The Best Places To Find Bluebells In Cornwall
Bluebells transform our woods and verges in the Spring time, with their intense covering of vivid blue. It is really one of nature’s most stunning floral displays and one I look forward to every year.
Bluebells are a species of deciduous woodland flower. They flower in the early spring in woodland, before the woodland canopy closes over with leaves.
The bluebell season in the UK usually starts around mid April. However, down here, with our almost frost-free Winters and milder climate, the bluebells can start flowering as early as Mid March. The bluebell season is not predictable – sometimes it comes very early, sometimes it comes late, and if it has been very dry in January and February, the display may not be that spectacular. However, I think this year it may be pretty good as we have had a fair bit of rain!
We are blessed down here in West Cornwall with many places where you can go and literally walk through the swathes of glorious bluebells.
Some Fascinating Facts About Bluebells
- The British bluebell is protected by law under the Wildlife and Countryside Act 1981. You cannot uproot it or take its seeds. If you are caught doing so you may face heavily fines and penalties.
- The reason why bluebells grow so well in the UK is that they grow well in old, dense woodland. The thick foliage limits the growth of other competing flora. This encourages the huge swathes of bluebells which are so attractive in Spring.
- Bluebells were voted as the UK’s most favourite wild flower in 2015. I’m not sure who gets asked to vote in these polls (I know I’ve never been asked), but I have to agree the bluebell is up there as one of my favourites.
- Bluebell sap was used in the Medieval times to attach feathers to arrows. It must be very sticky!
- Bluebells contain cancer-fighting chemicals. Certain water-soluble alkaloids are chemically similar to those used to fight HIV and cancer. In the middle ages the bulbs were used as various remedies and to help stop bleeding.
- The Spanish bluebell was introduced by the Victorians as a garden plant. It is more vigorous and cross-breeds with the English bluebell. This one of the reasons why English bluebells are protected. The easy way to tell them apart is the Spanish bluebell has no scent and is much lighter in colour than the English bluebell.
I’ve put together a list of places I know about where you can go and find lovely bluebell displays. If you know of any other places please do let me know – I will be happy to add them to my list!
Best Places To Find Bluebells Near St Ives, Cornwall
Tehidy Woods (Near Camborne)
Gorgeous, gorgeous Tehidy, we do love you. Tehidy Woods is really a place for every season, and they do bluebell season so well. Park at the North Cliffs car park and walk through the trees. Simply stunning! FREE
Steeple Woods Nature Reserve (St Ives)
I didn’t realise until last year that we had bluebells right on our doorstep! Steeple Woods is below Knills Monument, overlooking St Ives and Carbis Bay. Drive up there and park in a layby. Walk down through the woods and spot little pockets of bluebells. FREE
Anne’s Wood (Lelant)
This is another one that I have only just discovered. Anne’s Wood is a tiny little wood behind Lelant. It is a lovely spot to have a romp around with the kids and discover the odd bluebell or two! FREE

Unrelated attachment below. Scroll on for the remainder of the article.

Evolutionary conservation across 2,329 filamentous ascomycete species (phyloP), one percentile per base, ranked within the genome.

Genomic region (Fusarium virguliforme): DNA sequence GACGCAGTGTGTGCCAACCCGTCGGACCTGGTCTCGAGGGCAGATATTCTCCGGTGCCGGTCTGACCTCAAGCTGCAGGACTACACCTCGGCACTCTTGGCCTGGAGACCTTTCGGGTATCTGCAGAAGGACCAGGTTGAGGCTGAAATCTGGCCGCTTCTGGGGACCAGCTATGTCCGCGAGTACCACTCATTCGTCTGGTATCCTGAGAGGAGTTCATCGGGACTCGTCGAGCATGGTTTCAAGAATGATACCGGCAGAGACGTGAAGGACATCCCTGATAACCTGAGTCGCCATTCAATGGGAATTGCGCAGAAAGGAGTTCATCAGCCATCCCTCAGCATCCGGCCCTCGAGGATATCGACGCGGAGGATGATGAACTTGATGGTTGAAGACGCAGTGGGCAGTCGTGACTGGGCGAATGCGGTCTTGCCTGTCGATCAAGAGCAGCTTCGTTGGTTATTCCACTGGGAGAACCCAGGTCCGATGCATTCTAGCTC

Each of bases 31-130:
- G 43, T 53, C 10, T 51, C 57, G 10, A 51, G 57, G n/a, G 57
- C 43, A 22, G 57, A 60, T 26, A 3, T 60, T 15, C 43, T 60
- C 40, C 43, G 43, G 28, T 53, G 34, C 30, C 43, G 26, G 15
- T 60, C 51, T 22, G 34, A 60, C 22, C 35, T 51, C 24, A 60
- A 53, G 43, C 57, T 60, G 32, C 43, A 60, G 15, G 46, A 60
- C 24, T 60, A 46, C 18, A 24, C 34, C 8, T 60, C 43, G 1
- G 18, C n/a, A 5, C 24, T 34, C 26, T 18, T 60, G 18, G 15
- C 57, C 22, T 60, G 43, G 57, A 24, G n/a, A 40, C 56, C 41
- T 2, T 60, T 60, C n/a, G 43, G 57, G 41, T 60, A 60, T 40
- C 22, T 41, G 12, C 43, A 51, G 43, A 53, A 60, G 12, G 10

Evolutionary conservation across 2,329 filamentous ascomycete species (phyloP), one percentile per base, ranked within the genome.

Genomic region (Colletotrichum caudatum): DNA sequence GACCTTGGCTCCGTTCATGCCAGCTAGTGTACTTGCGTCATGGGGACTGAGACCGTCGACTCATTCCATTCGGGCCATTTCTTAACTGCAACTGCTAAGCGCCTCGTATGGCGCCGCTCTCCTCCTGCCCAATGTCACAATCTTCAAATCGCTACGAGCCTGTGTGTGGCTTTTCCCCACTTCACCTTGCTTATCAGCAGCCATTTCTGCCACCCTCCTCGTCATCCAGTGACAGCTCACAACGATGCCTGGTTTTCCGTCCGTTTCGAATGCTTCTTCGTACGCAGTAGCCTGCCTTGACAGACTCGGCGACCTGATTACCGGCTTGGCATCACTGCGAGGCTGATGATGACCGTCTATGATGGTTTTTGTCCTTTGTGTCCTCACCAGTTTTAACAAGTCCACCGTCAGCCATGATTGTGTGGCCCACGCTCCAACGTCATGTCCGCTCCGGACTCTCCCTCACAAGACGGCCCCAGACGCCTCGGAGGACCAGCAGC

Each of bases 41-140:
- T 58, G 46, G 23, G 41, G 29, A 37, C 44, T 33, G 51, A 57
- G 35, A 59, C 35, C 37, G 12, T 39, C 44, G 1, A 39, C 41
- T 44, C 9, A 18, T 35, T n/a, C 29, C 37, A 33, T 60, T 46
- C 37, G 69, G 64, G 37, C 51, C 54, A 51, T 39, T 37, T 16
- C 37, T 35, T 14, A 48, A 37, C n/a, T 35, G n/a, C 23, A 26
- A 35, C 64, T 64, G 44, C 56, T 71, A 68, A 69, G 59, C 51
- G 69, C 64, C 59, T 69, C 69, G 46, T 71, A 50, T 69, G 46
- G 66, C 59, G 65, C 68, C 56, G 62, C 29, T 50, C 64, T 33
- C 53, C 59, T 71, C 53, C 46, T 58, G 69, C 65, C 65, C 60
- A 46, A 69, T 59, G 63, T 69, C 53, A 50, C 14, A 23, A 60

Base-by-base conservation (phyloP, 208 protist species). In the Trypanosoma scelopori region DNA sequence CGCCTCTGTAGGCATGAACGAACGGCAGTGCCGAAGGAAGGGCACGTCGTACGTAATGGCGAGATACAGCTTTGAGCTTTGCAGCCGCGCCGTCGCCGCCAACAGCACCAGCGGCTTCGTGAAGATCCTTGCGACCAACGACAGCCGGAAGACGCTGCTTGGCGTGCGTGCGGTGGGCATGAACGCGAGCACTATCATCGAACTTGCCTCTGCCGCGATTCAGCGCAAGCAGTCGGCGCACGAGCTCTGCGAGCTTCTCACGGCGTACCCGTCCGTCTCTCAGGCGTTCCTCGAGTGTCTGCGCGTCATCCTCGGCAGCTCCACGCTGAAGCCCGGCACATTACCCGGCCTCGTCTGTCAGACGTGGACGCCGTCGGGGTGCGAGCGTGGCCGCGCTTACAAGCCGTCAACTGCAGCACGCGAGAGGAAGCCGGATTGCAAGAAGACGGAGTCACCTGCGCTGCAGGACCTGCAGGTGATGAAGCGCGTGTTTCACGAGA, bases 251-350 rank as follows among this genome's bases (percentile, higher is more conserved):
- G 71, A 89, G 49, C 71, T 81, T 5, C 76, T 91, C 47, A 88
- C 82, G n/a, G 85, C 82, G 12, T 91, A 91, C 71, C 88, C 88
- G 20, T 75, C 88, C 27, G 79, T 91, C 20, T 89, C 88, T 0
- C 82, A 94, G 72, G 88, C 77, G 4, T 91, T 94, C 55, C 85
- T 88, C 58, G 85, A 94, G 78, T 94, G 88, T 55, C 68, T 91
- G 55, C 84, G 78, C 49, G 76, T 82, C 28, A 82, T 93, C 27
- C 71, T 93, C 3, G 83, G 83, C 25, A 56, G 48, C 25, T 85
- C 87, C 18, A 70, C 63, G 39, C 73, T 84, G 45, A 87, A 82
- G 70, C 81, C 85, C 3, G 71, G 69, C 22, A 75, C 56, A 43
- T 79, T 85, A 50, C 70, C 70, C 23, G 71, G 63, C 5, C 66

Godolphin House and Estate (National Trust)
Godolphin is a wonderful place to visit and make a bit of a day of it. You can wander through the woods carpeted with bluebells, go for a stroll along the river and have a fab cup of tea in the cafe. Garden entry (free with National Trust Membership) £7 per adult, £4 per child. Family tickets available.
Trengwainton Gardens (near Penzance)
Trengwainton is known as the National Trust’s earliest flowering Spring Flower garden. They have breath-taking displays of magnolias, rhododendrons and camellias, as well as bluebells hidden away in their woodland. Entry (free with National Trust Membership) £9 per adult, £4.50 per child. Family tickets available.
Trewidden Gardens (near Penzance)
Trewidden is a real hidden gem of a garden and is known as one of the Great Gardens of Cornwall. They have magnificent magnolias and camellias which put on a superb Spring floral display. Adults £6, under 16s go free.
Trelowarren (near Helston)
Trelowarren had their first bluebell open day last year on the 30th April. We went along with the kids and had an amazing time. I’d never heard of Trelowarren before, possibly because they don’t have many open days – it is usually a private holiday place with a spa. It is a stunningly beautiful estate with fields, lawns, gardens and woodland to explore. They are having another open day (this time they are calling it a Spring Flower Day) on the 23rd April. It is definitely worth the drive and if the weather is good take a picnic. Entry is £5 per car.
Enys Gardens (near Penryn)
Saturday 29th April – Sunday 7th May is the Bluebell Festival at Enys Gardens. During this week the gardens will be open from 11am – 5pm. You do have to pay for entry – £5 per adult, £2 per child and under 5’s go free. Dogs on leads are welcome.
Idless Woods (near Truro)
With it’s woodland walks and cycling trails Idless Woods is a great place to find bluebells in the Spring. FREE
Glendurgan Gardens (near Falmouth)
Glendurgan Gardens put a lot of effort into their Spring flower displays. The banks are covered in flowers, from primroses to bluebells. Entry (free with National Trust Membership) £9.9 per adult, £4.95 per child. Family tickets available.
If you know of any other places in West Cornwall that are lovely to find bluebells, please do let me know. I will be only too happy to add them to my list – and hopefully visit them too!
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